Treatment for serious mental illnesses itself may partially explain increased adherence to ART, according to O’Cleirigh.

“The treatment cascade for HIV is complex. The treatment cascade for bipolar disorder is also pretty complex,” he said. This may enable patients who are effectively managing a serious mental illness to utilize those skills in managing HIV.

Stigma is another “really important and central issue” in the treatment of patients with both conditions, according to O’Cleirigh. Individuals may feel stigmatized by the people around them and have personal opinions that reflect stigmatized attitudes about HIV and mental illness.

“Stigma can really get in the way of moving forward in an adaptive way of looking after yourself and keeping yourself safe and engaged in care — not just HIV care but mental health care as well,” O’Cleirigh said.

Mental illness is associated with its own stigma, as is HIV. As a result, the impact of stigma may be compounded among comorbid patients.

“People often assume that, because people with mental illnesses are stigmatized, they can’t feel additional stigma for having HIV,” Blank said. “I don’t think that’s true. I think that there are separate and interacting stigmas for both mental illness and HIV.”

Treatment requires multidisciplinary, long-term strategy

An integrated approach to treatment, where physical and mental health care are delivered together, may be the most effective tactic for managing these patients.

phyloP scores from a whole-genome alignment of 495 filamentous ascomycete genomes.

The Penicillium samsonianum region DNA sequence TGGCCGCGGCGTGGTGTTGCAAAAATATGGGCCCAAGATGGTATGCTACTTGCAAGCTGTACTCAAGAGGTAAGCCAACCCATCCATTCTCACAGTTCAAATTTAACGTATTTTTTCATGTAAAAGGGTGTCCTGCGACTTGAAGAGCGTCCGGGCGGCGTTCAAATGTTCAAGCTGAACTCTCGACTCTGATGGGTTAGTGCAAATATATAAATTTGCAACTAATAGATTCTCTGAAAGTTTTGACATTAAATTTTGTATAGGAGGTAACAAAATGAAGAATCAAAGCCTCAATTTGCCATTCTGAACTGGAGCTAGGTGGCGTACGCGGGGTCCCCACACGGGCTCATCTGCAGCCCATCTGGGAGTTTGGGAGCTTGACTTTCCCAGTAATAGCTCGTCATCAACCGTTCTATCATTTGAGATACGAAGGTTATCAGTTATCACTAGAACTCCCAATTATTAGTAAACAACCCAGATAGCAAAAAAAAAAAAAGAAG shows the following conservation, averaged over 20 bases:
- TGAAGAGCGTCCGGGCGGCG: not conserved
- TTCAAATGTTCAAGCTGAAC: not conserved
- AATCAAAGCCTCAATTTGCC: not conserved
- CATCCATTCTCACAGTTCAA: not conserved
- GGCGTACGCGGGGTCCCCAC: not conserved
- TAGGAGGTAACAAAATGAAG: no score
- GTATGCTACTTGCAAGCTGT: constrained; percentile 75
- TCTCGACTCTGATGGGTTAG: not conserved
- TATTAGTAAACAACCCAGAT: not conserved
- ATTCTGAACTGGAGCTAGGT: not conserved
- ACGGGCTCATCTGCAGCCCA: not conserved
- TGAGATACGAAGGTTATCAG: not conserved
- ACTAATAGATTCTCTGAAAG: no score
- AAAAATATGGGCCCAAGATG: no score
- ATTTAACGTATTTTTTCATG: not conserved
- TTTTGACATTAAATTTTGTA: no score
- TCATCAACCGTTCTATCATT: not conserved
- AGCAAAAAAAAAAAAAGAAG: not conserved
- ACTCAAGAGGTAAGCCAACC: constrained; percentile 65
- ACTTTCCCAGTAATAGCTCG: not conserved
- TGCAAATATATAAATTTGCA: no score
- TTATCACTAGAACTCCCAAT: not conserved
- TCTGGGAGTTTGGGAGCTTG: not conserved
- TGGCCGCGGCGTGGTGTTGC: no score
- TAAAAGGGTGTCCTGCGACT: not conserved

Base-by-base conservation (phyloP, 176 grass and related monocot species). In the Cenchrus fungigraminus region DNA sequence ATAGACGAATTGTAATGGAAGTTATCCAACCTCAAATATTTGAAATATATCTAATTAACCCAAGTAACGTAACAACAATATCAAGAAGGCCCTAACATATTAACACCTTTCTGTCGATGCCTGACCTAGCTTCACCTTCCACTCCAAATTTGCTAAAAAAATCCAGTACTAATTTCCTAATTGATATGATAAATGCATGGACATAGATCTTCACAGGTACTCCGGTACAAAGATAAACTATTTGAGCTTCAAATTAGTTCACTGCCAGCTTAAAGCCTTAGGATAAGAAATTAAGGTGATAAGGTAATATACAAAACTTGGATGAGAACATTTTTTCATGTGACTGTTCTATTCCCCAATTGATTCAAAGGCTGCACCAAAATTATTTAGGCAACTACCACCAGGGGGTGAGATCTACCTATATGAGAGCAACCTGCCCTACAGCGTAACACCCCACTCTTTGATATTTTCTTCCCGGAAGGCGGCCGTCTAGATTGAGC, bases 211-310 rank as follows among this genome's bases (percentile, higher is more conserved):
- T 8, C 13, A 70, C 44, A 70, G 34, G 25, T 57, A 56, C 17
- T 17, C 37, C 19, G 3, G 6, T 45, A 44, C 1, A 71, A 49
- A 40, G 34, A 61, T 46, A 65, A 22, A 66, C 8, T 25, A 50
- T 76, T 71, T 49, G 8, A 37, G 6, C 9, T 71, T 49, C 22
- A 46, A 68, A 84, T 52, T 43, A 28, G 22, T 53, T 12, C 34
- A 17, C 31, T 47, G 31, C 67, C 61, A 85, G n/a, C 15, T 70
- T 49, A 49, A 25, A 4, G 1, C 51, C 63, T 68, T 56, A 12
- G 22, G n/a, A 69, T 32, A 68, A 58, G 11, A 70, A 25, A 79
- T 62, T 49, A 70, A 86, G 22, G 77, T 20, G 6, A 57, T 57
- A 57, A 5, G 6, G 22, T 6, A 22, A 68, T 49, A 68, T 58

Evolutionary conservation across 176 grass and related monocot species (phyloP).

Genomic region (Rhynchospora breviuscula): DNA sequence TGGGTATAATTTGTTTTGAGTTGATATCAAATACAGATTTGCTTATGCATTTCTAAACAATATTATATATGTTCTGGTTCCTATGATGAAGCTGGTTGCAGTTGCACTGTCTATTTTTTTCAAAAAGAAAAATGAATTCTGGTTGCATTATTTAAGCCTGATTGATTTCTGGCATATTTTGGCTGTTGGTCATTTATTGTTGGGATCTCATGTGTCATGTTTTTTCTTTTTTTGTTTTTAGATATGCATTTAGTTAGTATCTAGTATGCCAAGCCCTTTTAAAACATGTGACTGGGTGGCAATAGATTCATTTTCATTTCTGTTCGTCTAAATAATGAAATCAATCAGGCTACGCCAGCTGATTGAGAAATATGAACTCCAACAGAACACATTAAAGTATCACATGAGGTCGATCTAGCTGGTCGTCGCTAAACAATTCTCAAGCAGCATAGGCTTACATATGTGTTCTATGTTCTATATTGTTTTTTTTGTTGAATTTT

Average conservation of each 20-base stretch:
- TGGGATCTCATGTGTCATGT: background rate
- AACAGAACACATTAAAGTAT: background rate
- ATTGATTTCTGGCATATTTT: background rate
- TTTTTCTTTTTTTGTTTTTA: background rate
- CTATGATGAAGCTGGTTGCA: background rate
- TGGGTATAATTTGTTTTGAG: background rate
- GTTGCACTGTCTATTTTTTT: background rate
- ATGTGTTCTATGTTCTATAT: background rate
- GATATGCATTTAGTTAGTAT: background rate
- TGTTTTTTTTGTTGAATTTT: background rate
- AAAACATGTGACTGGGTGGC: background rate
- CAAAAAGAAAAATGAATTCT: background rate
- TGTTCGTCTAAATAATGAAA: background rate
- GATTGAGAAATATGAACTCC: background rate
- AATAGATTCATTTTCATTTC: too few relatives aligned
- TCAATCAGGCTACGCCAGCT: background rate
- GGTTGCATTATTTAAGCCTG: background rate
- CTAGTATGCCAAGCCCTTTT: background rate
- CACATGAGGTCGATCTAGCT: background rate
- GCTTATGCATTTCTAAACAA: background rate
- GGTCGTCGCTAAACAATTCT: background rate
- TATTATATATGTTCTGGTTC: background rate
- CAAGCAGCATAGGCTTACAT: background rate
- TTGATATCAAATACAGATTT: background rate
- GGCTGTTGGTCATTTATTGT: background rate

Bruce R. Schackman

“I think the barrier, in many places, is that care is not integrated physically,” said Bruce R. Schackman, PhD, the Saul P. Steinberg Distinguished Professor of Healthcare Policy & Research at Weill Cornell Medicine and Director of the Center for Health Economics of Treatment Interventions for Substance Use Disorder, HCV, and HIV (CHERISH). “And the provision of benefits is not integrated. In many cases, insurance benefits for mental health are administered separately from medical benefits.”

The results of two recent studies highlight the promise that this approach may have for these patients.

Blank and colleagues conducted a study examining the efficacy of community-based care management for patients with HIV and serious mental health illnesses, coordinated by an advanced practice nurse for 12 months. The positive outcomes observed in the intervention group, which included reductions in viral load as well as improvements in CD4 count and health-related quality of life, were sustained at 24 months.